Erickson earns two national titles
Alexandria's Missy Erickson won't know for almost two years whether or not she will make an Olympic roster, but every win adds to her confidence and takes her one step closer to that goal.
Alexandria’s Missy Erickson won’t know for almost two years whether or not she will make an Olympic roster, but every win adds to her confidence and takes her one step closer to that goal.
Erickson, a 2008 graduate of Jefferson High School in Alexandria, further established herself as the best female sprint cyclist in the U.S. right now after winning two national championships at the 2014 USA Cycling Elite Track Championships in mid-August.
Erickson won the women’s keirin title on August 16 after winning the women’s sprint title a day earlier.
“It’s definitely a step in the right direction,” Erickson said. “Olympic qualifying actually starts this year, which is the Pan-Am championships, so winning nationals kind of means I’m on the right track.”
Erickson was selected to the U.S. National team to compete in the Pan-American Continental track championships that run September 8-14 in Aguascalientes, Mexico. There, she will test herself against other top sprint cyclists from Canada and South America.
“Racing in the U.S. I think I’m very comfortable,” Erickson said. “This whole year I haven’t been beaten by anyone in the United States yet, so I’m going into the international season this year ranked pretty well. I think it’s still a little intimidating knowing there’s still a lot more I do need to learn.”
That’s natural for someone who is still relatively new to track cycling with less than three years of experience. Before that, Erickson won more than 35 individual national championship medals for top-five finishes in track, mountain bike, cyclo cross and road races at Fort Lewis College in Durango, Colorado.
It wasn’t until after college that she focused all her energy on sprint cycling, a form of racing where cyclists have no breaks and one fixed gear on bikes designed to reach 40 miles per hour. It’s proven to be a perfect fit for Erickson, as she quickly made her way up the list of best track cyclists in the country.
Erickson was in Colorado Springs, Colorado training at the Olympic Training Center in the spring of 2013 before making the move to Los Angeles, California after that summer. That’s where she currently resides and trains with other top cyclists from all over.
“Colorado Springs was great, and being able to train with all the Olympic athletes was a great experience,” Erickson said. “I didn’t really adjust to the altitude very well, and here in L.A., I get to train with guys from Trinidad, Canada and South Africa. It’s a lot of fast, really talented people, so I just decided to move because it’s a lot better fit for me.”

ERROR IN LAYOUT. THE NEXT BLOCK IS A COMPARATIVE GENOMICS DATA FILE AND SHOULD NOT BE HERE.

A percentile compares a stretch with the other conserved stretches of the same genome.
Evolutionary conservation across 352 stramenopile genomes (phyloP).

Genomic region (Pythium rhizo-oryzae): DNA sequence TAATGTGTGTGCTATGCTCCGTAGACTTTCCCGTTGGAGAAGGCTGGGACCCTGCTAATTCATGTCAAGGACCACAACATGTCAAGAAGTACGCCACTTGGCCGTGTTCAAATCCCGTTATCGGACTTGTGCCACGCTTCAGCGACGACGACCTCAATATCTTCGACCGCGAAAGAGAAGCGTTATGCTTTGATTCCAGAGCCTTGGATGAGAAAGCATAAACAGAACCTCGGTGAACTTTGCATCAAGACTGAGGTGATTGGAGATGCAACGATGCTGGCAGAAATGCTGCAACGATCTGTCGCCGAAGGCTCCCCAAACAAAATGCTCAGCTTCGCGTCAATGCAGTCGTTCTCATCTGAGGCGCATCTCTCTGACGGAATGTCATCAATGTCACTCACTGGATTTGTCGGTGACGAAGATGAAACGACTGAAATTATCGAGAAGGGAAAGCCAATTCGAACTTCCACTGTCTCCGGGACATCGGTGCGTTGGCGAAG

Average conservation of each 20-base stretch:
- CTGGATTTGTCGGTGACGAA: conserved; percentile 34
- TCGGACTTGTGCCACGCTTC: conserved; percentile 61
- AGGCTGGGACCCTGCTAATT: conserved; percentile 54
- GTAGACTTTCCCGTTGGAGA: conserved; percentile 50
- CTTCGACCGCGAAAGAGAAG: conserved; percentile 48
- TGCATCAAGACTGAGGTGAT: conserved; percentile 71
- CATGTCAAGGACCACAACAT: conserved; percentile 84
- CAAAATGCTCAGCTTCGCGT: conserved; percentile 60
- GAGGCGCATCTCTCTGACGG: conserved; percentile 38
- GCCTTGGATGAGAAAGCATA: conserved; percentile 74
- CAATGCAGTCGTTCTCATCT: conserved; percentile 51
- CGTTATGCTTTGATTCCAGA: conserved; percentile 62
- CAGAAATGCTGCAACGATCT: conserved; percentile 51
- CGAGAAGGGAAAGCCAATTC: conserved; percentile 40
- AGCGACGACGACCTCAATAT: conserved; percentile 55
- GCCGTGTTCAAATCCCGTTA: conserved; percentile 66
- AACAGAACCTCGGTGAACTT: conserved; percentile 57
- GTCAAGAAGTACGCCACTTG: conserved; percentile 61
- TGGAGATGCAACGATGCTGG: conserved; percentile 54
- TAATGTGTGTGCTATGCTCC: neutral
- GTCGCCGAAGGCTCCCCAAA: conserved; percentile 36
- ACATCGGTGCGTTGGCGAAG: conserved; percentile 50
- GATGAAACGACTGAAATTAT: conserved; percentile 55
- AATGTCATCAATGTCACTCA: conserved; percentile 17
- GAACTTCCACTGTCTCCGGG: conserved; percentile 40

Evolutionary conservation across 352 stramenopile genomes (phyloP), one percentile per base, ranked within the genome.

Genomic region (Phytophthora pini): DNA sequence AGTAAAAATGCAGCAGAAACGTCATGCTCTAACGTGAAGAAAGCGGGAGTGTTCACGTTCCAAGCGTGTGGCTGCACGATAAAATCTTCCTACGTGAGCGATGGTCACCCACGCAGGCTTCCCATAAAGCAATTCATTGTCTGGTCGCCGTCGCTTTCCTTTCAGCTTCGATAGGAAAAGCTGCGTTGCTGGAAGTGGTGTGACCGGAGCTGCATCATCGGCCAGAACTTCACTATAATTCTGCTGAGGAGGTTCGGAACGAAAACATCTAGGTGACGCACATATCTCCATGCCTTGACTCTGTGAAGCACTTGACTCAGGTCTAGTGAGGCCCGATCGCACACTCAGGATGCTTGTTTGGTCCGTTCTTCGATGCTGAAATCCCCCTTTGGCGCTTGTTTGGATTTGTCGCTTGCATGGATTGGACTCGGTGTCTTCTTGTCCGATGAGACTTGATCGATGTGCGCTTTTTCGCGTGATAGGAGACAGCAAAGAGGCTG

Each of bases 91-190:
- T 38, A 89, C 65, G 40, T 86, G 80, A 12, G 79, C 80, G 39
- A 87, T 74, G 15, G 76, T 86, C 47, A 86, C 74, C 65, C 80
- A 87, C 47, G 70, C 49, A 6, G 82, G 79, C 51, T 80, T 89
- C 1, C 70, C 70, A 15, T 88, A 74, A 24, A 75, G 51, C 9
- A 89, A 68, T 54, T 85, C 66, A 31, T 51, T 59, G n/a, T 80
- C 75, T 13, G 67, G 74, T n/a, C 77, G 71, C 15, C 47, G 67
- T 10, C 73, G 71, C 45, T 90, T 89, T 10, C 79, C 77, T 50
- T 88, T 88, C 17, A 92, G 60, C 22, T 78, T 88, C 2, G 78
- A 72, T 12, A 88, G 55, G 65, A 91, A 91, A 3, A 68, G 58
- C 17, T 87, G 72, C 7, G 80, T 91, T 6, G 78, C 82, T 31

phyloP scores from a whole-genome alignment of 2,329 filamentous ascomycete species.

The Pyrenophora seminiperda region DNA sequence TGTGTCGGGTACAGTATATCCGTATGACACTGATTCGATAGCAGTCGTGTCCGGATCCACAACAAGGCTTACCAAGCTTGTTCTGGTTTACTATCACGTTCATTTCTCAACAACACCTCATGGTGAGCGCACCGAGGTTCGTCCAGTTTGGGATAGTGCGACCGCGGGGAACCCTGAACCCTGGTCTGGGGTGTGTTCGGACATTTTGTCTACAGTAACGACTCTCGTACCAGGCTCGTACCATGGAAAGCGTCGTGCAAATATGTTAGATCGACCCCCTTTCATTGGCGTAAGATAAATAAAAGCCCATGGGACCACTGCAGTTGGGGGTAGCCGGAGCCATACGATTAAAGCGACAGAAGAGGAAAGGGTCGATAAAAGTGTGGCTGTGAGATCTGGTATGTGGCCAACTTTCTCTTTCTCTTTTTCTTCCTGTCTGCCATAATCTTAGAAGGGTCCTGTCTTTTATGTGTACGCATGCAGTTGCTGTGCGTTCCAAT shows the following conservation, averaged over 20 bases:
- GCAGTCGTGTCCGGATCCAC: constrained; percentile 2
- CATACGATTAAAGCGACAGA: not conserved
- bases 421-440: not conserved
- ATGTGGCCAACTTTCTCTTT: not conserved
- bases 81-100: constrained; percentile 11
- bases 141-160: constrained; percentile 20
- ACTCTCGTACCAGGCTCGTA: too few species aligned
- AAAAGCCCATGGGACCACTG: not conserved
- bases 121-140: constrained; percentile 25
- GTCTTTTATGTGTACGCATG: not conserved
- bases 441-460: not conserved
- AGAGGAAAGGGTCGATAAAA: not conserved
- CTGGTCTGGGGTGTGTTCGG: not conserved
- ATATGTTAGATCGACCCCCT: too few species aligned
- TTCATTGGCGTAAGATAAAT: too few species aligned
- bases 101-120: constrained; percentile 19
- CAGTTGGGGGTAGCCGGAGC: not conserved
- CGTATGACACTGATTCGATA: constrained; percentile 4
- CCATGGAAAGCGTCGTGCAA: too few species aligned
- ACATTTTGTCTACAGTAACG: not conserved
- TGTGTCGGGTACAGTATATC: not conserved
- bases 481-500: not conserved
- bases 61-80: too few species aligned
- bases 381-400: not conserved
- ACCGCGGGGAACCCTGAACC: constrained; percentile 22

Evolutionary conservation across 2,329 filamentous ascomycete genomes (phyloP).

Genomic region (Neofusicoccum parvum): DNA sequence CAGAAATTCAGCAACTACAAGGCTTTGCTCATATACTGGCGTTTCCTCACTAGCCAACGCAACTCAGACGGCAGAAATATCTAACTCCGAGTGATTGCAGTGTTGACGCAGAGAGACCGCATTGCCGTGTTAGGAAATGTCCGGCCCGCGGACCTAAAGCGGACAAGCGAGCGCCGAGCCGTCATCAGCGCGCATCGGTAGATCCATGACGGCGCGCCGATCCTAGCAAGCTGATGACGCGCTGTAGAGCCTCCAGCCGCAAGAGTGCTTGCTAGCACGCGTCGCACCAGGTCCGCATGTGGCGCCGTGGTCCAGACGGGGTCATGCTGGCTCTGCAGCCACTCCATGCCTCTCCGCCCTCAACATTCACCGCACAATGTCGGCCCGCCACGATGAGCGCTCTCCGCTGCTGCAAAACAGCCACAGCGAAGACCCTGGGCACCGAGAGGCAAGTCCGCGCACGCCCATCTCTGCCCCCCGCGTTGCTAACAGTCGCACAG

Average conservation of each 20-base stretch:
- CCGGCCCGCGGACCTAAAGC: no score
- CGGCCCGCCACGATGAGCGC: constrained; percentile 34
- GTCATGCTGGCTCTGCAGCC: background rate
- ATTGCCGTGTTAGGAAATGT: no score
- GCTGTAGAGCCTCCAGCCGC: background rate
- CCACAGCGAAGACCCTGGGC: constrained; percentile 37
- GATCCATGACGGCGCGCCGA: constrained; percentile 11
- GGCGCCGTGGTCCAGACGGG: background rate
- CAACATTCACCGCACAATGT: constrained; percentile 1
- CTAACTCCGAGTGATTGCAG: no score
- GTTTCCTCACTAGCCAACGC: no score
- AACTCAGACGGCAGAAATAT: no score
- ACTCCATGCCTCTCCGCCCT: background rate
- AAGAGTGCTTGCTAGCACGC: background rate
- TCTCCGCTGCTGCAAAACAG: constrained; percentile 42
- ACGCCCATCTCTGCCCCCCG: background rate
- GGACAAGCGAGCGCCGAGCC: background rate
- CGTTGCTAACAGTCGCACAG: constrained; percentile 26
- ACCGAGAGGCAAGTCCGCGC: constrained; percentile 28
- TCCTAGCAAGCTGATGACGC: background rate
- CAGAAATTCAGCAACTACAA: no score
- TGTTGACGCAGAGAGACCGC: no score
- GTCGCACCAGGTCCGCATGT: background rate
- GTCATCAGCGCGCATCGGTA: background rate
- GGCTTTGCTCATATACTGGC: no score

Erickson has taken advantage of that training and continues to see improvements. She has raced across Europe, Canada and in Japan in the last year alone. That experience has been invaluable as she continues to learn what it will take to be one of the top track cyclists in the world.
“I think it’s kind of all around,” Erickson said when asked where she has improved the most over the last year. “I’ve always been really confident racing, but I think I’m getting faster and stronger. I moved back to L.A. and I’m living back here and training with a really good group. Just traveling a lot and racing a lot and getting that experience so that when I do go to big events, I’m not scared to do everything.”
Erickson knows there is still a lot to learn between now and August 5, 2016. That’s when the Olympic games in Rio de Janeiro, Brazil kick off. There is a lot to accomplish in the next two years if Erickson is going to make the U.S. roster and compete in those games.
That’s why she is keeping things in perspective as she continues her climb toward trying to become one of the top track cyclists in the world.
“I obviously celebrate every win, especially two national titles,” Erickson said. “That was a big step for me. It’s hard to kind of look at it and say, ‘I might the best in the U.S., but I need to be the best in the world if I want to go for a medal in Rio.’ Anything could happen. I could get hurt. I could have a bad race and miss some qualifying points, so I have to be on my game 24-7 until the Olympics games.”